books, many Christians in the entertainment industry believe that film and
television will become the most effective venues for spreading the word. In
The Intersection of Hollywood and Christianity
, appearing in the December
2000 issue of NRB, the monthly magazine of the National Religious
Broadcasters, Doug Trouten, senior editor for Beard Publications and a
journalism teacher at Northeastern College in St. Paul, MN, writes
optimistically about the future of “movies with a message”: “If Left
Behind, The Omega Code
and The Ride show that it’s possible to
create a film with a strong Christian message and to have it succeed in the
world of secular movie distribution, then ABC’s “The Miracle Maker” breaks the
same barrier for network television.” Judith Tukich, a Christian who is
director of synergy and special products for ABC, was largely responsible for
bringing “The Miracle Maker” to the air. She tells Trouten, “The single
greatest way to evangelize the world is through the media…. We send our kids
off to Borneo and New Guinea, but I reached more people that night than
probably every church on the Pacific Coast…. This is the reality of it; this
is where the power lies. Clearly we touched a lot of people that night.”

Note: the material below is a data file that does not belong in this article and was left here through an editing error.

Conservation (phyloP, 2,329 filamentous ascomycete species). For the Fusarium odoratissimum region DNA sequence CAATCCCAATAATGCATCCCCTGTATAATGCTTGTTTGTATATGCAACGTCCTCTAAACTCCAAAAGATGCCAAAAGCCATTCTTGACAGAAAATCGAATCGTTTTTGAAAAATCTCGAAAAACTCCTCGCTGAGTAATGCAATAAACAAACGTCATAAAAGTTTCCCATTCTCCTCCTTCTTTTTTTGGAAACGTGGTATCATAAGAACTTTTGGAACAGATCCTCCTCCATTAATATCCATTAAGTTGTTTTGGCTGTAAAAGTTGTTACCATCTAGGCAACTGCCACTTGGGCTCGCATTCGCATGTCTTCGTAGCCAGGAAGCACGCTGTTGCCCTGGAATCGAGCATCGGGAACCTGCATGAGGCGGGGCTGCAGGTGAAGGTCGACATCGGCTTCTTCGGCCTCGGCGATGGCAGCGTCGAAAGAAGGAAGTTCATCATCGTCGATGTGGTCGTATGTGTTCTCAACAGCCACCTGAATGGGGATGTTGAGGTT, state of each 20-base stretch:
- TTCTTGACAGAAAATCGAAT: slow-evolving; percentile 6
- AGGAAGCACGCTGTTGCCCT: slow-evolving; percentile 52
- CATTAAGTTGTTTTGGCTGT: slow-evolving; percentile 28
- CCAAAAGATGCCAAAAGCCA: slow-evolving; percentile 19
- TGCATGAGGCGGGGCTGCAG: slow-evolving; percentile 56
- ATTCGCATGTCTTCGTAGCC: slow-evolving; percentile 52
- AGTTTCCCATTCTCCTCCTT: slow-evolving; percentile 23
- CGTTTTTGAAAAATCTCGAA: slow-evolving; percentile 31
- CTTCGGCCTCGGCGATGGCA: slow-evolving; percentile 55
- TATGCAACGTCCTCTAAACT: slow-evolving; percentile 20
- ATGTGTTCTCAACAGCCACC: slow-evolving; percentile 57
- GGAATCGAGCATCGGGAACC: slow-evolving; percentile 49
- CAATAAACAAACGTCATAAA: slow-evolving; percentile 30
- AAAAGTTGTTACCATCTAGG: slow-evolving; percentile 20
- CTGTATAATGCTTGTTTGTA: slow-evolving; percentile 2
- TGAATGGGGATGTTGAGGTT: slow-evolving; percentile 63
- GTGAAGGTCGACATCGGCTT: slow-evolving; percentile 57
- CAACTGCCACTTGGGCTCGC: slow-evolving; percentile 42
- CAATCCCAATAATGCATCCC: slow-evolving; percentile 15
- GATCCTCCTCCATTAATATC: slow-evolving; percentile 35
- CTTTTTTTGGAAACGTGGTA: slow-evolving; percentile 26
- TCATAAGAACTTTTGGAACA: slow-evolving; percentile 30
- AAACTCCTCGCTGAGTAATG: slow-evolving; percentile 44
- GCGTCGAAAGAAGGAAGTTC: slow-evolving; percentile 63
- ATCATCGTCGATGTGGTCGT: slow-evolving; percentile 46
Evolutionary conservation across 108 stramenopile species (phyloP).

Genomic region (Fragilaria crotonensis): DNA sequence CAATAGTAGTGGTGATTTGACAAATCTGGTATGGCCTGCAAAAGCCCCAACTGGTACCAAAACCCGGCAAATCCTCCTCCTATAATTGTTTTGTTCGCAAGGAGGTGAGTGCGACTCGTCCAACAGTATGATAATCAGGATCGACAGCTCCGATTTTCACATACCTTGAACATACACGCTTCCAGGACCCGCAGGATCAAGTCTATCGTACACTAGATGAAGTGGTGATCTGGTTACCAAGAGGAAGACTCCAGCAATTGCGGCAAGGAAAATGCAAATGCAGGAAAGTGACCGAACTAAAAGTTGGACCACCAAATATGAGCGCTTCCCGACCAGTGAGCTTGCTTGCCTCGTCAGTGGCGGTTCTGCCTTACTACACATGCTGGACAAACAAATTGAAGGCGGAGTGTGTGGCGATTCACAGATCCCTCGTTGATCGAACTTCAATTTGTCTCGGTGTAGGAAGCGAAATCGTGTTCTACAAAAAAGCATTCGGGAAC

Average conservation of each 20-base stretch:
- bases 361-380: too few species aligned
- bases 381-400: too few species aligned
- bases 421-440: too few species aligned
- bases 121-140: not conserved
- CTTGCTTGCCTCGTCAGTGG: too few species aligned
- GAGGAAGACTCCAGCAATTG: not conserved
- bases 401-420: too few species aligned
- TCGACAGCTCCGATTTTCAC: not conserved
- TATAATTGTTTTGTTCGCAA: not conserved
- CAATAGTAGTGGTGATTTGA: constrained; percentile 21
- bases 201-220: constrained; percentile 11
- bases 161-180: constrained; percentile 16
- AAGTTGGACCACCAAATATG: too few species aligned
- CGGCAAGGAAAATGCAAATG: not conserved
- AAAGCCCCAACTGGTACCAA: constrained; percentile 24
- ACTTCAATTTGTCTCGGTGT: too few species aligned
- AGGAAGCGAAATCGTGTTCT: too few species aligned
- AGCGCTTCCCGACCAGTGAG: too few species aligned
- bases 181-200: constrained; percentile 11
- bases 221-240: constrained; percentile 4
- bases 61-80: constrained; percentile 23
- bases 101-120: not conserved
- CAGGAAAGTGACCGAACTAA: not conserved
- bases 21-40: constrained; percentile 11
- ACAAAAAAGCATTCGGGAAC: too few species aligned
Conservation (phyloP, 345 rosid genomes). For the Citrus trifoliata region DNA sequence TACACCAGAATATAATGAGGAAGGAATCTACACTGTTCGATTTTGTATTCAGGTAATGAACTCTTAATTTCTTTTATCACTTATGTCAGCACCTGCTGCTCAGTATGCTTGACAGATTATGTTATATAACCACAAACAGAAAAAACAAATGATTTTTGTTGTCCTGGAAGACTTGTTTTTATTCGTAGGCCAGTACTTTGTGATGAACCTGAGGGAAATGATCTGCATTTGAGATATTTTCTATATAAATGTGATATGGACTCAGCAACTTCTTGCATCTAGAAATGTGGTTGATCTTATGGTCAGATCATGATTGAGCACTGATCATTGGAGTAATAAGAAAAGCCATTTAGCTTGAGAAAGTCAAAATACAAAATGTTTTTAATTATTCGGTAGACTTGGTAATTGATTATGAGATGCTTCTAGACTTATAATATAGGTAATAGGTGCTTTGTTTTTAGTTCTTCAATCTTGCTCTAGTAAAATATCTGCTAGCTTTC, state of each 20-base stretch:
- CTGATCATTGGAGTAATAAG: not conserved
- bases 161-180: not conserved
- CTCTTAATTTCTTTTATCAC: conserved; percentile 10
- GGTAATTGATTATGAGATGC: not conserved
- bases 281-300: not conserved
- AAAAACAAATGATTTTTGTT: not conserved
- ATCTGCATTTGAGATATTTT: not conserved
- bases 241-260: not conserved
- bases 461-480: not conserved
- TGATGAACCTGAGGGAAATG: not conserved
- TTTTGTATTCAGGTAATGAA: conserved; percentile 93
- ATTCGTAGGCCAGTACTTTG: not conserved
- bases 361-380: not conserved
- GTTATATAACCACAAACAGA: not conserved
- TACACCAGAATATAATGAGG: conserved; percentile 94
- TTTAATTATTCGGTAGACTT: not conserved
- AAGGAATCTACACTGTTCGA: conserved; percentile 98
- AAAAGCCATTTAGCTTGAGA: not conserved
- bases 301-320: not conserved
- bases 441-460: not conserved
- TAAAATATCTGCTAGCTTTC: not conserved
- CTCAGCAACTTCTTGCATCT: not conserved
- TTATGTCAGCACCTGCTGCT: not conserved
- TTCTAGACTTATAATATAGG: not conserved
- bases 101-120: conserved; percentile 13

Barry Werner,
director of operations for World Wide Pictures, the film division of the Billy
Graham Evangelistic Association, notes, “Christian filmmaking is probably
where Christian music was 10 or 15 years ago—it’s really on the edge of
breaking loose.” Peter LaLond, President of Cloud Ten Pictures and co-producer
of Left Behind with his brother Paul, is also optimistic, asserting
that Left Behind-The Movie could usher in a new era for the making of
“good films” in Hollywood. “When Star Wars came out it started the
science fiction trend,” he says. “Die Hard started an action trend, and
Airport started a disaster trend. Left Behind could amaze
Hollywood. If we fill the theaters, it will empower other independent
filmmakers to rise up and make good films.” Whether these films wind up
leaving behind the majority of us remains to be seen.             Z

Bill
Berkowitz is a freelance journalist covering the religious right and related
conservative movements. Research assistance by Greg Paroff.